By DORIE TURNER
ATLANTA — Georgia Democrats released an alternative plan Wednesday to save the cash-strapped HOPE scholarship and prekindergarten programs, calling Gov. Nathan Deal’s proposal unfair to Georgia families.
The plan would give full scholarships to most Georgians and keep pre-k as a full-day program, a counter to Deal’s bill that cuts HOPE scholarships to 90 percent for nearly all students and scales back pre-k to half-day. State Sen. Jason Carter, a Democrat from Atlanta, said the plan would be paid for by increasing the amount the Georgia Lottery sends to the HOPE coffers and reducing how much lottery retailers receive for selling winning tickets.
It comes a day after the Georgia House overwhelmingly passed Deal’s bill. The measure will now go before the state Senate.
“The bill that passed the House is bad for Georgia,” said state Rep. Stacey Evans, D-Smyrna, a former HOPE recipient who voted against it Tuesday. “HOPE gave me hope I could go to college no matter what family income was.”
The Democrats presented the plan before a crowded room of college and high school students, many of whom rallied in front of the Capitol on Wednesday morning, chanting “Shame on you!” and “Kill the bill!”
Holding signs that said “Don’t cut my future” and “Don’t give up on us please,” the students demanded that state lawmakers starting their day inside the Gold Dome find another way to save the 20-year-old scholarship program that pays full college tuition for any high school graduate with a B average.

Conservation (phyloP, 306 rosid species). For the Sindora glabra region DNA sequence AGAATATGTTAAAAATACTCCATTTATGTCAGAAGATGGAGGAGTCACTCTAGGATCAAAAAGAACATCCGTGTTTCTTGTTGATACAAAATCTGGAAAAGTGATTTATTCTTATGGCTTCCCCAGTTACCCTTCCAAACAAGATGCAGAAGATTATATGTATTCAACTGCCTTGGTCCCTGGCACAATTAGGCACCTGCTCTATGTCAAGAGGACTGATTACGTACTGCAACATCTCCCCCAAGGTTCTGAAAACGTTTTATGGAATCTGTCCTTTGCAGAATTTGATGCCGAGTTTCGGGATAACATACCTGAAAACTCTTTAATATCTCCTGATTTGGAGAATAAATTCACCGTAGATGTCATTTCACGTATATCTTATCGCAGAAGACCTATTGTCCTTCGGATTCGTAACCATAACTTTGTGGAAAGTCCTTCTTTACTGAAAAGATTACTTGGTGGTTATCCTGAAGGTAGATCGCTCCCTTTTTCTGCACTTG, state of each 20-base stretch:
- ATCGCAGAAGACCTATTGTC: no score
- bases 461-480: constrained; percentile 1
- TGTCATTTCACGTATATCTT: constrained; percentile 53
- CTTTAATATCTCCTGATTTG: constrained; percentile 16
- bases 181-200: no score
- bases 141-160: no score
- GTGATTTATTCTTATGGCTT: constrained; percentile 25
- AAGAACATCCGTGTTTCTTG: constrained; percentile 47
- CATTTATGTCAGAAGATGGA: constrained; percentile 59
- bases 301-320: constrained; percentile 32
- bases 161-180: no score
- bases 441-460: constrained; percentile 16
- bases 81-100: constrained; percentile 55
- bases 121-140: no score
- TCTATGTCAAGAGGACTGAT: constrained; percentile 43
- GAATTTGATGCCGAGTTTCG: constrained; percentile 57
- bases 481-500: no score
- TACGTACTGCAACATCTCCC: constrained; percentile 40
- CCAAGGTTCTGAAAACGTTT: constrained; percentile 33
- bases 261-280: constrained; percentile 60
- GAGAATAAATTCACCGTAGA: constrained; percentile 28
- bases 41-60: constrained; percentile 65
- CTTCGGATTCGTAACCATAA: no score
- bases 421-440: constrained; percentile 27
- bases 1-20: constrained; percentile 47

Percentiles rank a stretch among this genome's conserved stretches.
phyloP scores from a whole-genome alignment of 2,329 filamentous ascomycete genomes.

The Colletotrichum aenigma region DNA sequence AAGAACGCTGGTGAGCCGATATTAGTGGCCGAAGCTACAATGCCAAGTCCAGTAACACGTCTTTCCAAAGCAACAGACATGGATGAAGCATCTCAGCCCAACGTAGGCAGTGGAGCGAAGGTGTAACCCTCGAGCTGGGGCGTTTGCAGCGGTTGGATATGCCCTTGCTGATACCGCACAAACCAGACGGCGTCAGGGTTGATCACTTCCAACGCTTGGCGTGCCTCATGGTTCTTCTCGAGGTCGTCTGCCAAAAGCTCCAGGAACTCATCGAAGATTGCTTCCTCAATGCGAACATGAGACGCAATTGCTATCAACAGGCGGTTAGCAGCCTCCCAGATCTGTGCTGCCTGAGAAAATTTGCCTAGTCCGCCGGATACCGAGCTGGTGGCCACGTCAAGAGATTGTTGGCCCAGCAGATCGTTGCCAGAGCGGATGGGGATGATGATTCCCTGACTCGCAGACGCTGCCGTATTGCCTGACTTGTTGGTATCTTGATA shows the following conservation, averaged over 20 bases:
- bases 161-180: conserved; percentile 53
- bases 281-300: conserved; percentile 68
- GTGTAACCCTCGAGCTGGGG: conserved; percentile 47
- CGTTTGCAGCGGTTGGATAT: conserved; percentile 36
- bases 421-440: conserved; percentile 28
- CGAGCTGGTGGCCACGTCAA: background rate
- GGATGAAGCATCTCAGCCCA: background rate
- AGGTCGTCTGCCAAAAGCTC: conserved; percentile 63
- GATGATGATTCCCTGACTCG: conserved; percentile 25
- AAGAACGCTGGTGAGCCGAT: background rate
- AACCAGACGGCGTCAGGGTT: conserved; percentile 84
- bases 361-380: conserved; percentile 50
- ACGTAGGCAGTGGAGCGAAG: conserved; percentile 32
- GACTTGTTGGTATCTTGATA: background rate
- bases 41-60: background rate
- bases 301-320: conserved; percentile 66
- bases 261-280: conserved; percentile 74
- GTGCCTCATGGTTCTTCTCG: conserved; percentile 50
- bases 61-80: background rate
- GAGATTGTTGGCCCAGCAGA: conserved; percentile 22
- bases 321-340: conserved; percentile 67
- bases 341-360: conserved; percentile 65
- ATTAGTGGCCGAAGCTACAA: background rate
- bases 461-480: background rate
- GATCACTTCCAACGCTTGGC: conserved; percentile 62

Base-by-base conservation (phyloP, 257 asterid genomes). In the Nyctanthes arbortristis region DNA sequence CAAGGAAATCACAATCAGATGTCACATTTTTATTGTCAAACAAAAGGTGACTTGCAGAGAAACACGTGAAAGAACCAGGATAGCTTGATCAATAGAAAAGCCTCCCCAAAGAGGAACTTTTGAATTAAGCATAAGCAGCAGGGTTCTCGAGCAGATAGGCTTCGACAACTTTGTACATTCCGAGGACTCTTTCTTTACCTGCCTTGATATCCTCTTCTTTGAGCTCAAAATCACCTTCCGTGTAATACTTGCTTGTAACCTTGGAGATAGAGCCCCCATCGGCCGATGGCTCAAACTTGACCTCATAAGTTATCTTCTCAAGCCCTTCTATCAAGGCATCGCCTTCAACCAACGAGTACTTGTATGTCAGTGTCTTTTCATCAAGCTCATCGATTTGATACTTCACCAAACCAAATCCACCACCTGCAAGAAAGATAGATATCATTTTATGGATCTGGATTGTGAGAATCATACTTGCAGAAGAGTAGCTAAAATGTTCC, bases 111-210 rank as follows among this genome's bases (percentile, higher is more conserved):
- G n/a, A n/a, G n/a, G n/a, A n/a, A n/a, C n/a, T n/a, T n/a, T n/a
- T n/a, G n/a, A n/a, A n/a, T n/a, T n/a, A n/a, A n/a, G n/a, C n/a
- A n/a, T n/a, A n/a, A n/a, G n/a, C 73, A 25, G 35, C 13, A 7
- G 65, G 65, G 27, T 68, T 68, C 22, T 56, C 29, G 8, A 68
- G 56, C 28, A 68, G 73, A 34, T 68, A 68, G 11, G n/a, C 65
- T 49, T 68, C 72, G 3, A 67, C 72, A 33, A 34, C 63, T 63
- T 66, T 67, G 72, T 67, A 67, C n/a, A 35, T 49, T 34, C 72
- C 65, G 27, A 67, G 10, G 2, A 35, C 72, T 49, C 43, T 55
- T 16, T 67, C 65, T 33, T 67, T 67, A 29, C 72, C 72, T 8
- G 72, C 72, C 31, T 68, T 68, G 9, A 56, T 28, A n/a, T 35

“There’s no way I’d be able to afford my education without HOPE,” said Myeia Bautista, 18, a freshman at Georgia State University who is the first in her family to graduate high school and go to college. “I’m going to have to drop out.”
Bautista, raised by a single mother, said she has already taken out $2,000 in loans to pay for room and board, which are not covered by HOPE. If her award is cut, she said, she’ll have to transfer to a technical college.
Deal’s bill reduces most students’ awards — leaving full tuition for students with the highest grades — and calls for them to be set each year by state lawmakers rather than simply following tuition increases. The awards would equal 90 percent of current tuition rates, which doesn’t take into effect steep tuition increases expected for the fall.
It also cuts funds for books, fees and remedial classes. The changes mean students will have to pay thousands more out of pocket for their educations.
Deal’s spokesman, Brian Robinson, said the governor wants HOPE to continue to be merit-based, not based on income.
“Our plan allows all Georgia students, regardless of income, to go to college at home at nominal costs. Georgians will prefer the Deal plan and we’re confident the votes will be a testament to this,” Robinson said.
The bill has moved through the legislature at lightning speed, gaining bipartisan support at the GOP-led Capitol, including House Minority Leader Stacey Abrams.
But not all Democrats are with Abrams.
Carter and the dozen Democratic lawmakers who presented their own plan Wednesday say they want to maintain the full scholarship for families making up to $140,000, or about 94 percent of Georgians. They also want to give full tuition, books and fees to the top 3 percent of graduates from every high school in the state.
The lottery-funded HOPE and pre-k programs have outgrown lottery revenues and will go broke by next year without changes. A predicted shortfall for the programs tops $300 million for next year.
Deal and legislative leaders say the bill is the best way to preserve the program, vowing that HOPE will still be among the most generous scholarship programs in the country. But some lawmakers say the bill will hurt students, families and the state.
H.B. 326: http://www.legis.state.ga.us